During the Great Depression, a wealthy banker throws away his wife's expensive fur coat; it lands on the head of a stenographer, leading to everyone assuming she is his mistress and has access to his millions.
Non-citizen Arthur marries reporter Murphy for a bogus gangster's confession. A divorce is needed, and Murphy is fired. The gangster wants her to be his girlfriend, the police are outside, and only one who can save her is Murphy.
Erle C. Kenton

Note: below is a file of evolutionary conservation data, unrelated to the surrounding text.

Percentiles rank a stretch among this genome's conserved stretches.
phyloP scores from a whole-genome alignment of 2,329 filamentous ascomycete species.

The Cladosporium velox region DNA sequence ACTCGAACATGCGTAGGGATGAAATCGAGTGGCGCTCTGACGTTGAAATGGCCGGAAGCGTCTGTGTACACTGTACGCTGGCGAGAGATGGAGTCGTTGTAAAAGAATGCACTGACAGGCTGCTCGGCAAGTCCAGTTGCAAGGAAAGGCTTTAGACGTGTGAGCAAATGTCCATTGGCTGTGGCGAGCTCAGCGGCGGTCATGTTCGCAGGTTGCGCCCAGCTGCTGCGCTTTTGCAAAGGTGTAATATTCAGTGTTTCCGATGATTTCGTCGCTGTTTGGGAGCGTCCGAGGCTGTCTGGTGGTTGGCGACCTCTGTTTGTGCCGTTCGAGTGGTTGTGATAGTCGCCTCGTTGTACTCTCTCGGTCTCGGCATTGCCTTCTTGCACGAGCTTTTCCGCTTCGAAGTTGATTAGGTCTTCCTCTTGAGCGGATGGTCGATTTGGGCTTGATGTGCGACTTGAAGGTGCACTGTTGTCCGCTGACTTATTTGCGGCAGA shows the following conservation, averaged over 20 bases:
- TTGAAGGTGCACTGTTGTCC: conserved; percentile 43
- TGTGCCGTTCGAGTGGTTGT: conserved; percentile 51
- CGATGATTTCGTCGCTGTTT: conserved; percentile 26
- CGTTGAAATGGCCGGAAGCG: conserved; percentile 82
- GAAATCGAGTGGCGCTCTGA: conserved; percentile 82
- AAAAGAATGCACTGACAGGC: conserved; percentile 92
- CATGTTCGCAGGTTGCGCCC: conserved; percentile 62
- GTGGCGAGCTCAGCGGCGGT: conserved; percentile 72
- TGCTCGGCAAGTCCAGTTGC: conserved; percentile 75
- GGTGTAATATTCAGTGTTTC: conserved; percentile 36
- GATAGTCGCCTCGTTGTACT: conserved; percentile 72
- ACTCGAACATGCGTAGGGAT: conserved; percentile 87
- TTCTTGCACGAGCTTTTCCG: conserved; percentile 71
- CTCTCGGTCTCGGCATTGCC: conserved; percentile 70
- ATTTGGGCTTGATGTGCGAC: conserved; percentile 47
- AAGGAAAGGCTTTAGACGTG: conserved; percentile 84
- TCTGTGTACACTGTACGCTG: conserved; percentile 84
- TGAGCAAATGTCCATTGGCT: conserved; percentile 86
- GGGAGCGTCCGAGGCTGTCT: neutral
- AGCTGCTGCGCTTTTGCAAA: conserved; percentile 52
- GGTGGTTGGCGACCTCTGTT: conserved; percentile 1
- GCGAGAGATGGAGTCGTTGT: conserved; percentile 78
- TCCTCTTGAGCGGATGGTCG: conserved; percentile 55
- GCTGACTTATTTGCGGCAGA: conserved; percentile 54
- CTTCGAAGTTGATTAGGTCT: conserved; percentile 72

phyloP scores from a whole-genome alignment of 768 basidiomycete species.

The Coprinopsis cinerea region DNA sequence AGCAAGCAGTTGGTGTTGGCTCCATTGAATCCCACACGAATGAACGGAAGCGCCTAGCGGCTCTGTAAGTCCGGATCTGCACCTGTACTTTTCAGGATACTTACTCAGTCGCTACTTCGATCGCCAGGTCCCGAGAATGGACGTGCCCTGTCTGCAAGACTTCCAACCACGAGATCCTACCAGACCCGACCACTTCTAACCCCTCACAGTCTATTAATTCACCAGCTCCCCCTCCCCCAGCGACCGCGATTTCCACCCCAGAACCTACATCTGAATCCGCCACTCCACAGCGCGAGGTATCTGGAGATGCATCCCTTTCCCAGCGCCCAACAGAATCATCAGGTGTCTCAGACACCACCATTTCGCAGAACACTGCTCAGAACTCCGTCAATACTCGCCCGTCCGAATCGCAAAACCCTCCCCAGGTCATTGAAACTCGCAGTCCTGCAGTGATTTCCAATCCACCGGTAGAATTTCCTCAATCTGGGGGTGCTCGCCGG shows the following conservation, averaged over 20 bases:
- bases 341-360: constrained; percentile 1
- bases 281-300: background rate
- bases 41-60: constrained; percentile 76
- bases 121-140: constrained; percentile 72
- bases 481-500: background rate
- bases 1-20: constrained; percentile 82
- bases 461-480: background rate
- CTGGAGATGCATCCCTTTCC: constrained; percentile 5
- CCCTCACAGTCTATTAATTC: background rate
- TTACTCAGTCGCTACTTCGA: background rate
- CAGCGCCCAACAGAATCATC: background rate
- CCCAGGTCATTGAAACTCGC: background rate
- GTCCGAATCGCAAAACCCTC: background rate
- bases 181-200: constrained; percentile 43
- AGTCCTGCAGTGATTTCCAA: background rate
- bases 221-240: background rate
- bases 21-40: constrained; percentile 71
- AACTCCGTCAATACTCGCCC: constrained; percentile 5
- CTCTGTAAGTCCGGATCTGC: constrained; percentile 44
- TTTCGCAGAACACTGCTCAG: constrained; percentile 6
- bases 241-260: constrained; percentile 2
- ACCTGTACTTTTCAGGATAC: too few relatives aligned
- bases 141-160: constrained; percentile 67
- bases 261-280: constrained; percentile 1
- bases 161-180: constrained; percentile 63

I really enjoyed this biopic of "Diamond" Jim Brady, who was a celebrity in his native New York City at the end of the 19th century. A bigger-than-life man about town, Jim made his fortune in the railroad industry, and he spent his fortune on diamonds (hence his nickname), fancy clothes and huge meals. A powerful eating man was Jim! He loved his oysters and lobsters: he drank buckets of orange juice. He also showered his fortune upon two women he loved but who didn't love him in turn. Edward Arnold was an ideal actor to play the part of the easy- going Brady. A young Cesar Romero is along as the romantic male lead.This movie has it sad parts.
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